NEW YORK — The Transportation Security Administration has what appears to be an utterly depressing Instagram post: An abandoned, giant Teddy bear meant to warn travelers about oversized luggage.
"Why does this gigantic teddy bear look so sad?" said the TSA on Instagram, with a photo of a dejected bear slumped against an airport trash can.
"He was abandoned by his owners at LAX after the airline and TSA determined that he was just too big to be screened as a carry-on and taken on the plane."The TSA warned against the perils of traveling with enormous stuffed animals: "It's a good idea to check with your airline prior to traveling with overly large items as carry-ons."
The agency added, "If you see this wayward bear strolling the streets of LA, please feel free to feed him."
But the real story behind the abandoned bear is quite different. In an update to the Instagram post, the TSA said the traveler who abandoned the bear was not a despondent child, but a YouTube prankster.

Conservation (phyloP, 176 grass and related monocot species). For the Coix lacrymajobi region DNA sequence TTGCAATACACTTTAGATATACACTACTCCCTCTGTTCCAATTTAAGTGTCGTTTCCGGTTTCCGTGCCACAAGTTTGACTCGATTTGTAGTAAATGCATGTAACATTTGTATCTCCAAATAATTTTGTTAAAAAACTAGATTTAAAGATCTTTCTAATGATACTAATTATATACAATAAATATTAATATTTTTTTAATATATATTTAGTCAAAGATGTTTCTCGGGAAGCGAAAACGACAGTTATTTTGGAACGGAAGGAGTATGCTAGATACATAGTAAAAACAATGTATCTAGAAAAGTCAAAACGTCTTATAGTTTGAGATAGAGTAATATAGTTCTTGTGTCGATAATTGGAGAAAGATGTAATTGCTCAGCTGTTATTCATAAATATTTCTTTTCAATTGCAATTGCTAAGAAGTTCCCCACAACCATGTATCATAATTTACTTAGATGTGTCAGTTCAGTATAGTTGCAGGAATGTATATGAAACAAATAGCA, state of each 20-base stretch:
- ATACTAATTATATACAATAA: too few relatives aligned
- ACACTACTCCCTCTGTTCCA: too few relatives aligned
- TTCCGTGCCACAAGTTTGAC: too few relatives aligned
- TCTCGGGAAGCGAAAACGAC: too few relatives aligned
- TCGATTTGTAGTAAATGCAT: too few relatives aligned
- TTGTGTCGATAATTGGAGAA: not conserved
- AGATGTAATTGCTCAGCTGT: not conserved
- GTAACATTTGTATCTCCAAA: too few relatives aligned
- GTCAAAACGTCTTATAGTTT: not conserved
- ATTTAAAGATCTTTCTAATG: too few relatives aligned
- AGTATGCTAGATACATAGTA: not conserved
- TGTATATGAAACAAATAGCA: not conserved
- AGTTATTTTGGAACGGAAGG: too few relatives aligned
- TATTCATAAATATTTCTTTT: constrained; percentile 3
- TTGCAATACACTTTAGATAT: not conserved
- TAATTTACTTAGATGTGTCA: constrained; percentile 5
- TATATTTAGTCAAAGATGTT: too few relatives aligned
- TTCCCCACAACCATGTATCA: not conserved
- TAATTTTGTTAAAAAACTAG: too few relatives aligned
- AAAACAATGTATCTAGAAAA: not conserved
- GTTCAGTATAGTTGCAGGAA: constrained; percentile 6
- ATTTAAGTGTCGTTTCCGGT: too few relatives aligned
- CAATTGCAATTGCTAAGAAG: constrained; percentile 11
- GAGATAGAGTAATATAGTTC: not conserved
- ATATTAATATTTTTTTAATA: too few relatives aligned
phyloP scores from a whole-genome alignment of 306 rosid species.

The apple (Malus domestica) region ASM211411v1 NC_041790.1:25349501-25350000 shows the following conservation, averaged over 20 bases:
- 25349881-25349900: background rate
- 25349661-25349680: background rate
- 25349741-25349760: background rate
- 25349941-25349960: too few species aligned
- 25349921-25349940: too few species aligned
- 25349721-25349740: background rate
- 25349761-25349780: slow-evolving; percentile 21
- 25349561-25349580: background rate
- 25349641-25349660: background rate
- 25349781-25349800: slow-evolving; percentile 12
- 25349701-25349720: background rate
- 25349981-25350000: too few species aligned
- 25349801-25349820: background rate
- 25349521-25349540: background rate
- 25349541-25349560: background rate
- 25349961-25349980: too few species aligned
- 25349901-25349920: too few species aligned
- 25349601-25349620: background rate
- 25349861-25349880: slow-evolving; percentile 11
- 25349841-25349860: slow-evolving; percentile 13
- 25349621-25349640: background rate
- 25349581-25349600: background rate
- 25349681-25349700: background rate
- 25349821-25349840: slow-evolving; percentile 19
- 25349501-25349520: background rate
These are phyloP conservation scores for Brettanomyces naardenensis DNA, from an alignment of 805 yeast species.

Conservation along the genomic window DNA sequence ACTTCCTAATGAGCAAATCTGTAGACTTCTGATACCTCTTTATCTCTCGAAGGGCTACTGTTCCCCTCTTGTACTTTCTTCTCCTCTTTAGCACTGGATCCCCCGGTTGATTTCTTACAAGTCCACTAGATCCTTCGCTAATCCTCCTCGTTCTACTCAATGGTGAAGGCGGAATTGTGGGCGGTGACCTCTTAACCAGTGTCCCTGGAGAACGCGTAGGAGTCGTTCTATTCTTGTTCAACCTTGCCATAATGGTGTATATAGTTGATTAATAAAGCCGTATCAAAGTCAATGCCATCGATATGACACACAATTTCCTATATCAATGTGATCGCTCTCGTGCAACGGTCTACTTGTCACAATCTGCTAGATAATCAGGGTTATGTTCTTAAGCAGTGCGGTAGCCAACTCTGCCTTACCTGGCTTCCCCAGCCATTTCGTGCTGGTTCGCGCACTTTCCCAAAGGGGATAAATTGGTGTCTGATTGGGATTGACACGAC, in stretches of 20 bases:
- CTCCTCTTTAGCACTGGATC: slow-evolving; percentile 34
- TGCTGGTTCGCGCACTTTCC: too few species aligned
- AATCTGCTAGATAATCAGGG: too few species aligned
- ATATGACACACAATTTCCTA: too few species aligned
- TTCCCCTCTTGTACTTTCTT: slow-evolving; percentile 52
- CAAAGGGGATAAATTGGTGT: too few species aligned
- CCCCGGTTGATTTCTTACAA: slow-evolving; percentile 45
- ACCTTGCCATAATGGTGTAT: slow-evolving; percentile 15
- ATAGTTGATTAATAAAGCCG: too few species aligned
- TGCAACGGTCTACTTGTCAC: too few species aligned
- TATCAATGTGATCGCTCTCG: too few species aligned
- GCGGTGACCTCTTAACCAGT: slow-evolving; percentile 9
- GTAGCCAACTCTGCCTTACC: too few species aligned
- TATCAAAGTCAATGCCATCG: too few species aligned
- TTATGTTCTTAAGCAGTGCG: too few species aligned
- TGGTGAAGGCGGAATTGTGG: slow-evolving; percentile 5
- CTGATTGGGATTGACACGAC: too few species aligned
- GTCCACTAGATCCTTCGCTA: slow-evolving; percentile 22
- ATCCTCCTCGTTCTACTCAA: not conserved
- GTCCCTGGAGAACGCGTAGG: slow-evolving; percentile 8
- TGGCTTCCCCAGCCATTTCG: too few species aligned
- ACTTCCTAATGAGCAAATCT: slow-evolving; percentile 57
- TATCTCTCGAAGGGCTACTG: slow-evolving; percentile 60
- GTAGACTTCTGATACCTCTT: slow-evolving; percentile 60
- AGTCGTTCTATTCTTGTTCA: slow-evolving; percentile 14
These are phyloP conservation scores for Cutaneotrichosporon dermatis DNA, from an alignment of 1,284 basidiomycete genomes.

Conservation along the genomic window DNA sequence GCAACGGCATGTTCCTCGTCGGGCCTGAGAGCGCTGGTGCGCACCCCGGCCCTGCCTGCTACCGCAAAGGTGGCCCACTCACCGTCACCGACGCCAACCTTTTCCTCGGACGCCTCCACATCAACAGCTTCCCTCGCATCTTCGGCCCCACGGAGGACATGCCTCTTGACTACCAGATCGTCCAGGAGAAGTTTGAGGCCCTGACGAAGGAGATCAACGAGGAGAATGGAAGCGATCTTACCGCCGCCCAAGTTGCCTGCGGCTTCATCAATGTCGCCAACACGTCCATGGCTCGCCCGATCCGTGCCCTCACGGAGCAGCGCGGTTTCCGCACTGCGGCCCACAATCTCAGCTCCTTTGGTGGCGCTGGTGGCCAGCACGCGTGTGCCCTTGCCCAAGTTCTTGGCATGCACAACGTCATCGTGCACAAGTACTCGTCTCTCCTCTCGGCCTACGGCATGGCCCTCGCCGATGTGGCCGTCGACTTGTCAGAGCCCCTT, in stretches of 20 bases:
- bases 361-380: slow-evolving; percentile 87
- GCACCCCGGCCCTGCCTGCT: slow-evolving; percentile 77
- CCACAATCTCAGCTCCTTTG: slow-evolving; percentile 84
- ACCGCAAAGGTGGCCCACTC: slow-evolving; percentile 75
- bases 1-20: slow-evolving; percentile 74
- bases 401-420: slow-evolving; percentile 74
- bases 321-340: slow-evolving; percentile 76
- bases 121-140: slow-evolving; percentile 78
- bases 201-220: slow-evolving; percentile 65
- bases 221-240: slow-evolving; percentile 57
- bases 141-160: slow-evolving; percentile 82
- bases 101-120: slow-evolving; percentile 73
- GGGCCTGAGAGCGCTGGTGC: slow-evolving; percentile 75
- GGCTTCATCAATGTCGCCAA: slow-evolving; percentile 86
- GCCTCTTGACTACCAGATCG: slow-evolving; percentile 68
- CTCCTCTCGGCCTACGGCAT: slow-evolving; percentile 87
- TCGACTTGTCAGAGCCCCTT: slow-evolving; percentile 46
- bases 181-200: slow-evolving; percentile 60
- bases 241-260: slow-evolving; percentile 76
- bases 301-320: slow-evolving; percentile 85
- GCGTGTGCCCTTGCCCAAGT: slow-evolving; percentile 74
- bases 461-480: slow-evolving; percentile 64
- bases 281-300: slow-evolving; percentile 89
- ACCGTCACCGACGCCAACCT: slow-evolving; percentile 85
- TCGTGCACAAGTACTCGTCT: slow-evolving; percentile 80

"After watching a Youtube video posted by the traveler, we've learned that he's a popular YouTuber and this was a stunt to see if he could get the giant bear on the plane," said the TSA in its update. "He even made up a back story that the bear was a gift for his girlfriend."
The TSA said the bear's owner bought a ticket for the bear, but the unnamed airline and the TSA still decided it was too big to screen.
The airline offered to refund the ticket and gave the traveler the option of checking the bear as checked baggage. "The traveler opted not to check the bear and left it behind," said the TSA.
CNNMoney emailed the prankster but did not immediately receive a reply.
The Instagram post has garnered 12,400 likes and 1,236 comments as of Thursday morning, including this one: "Why don't you do the right thing and ship it back to the owner that you had to take it away from @tsa it's Christmas for crying out loud."
Other comments were supportive of the TSA, with one commenter complaining about "the audacity of some folks with their carry-ons."
The TSA is no stranger to social media, often using it to highlight the piles of guns and knives that passengers try to carry onto planes.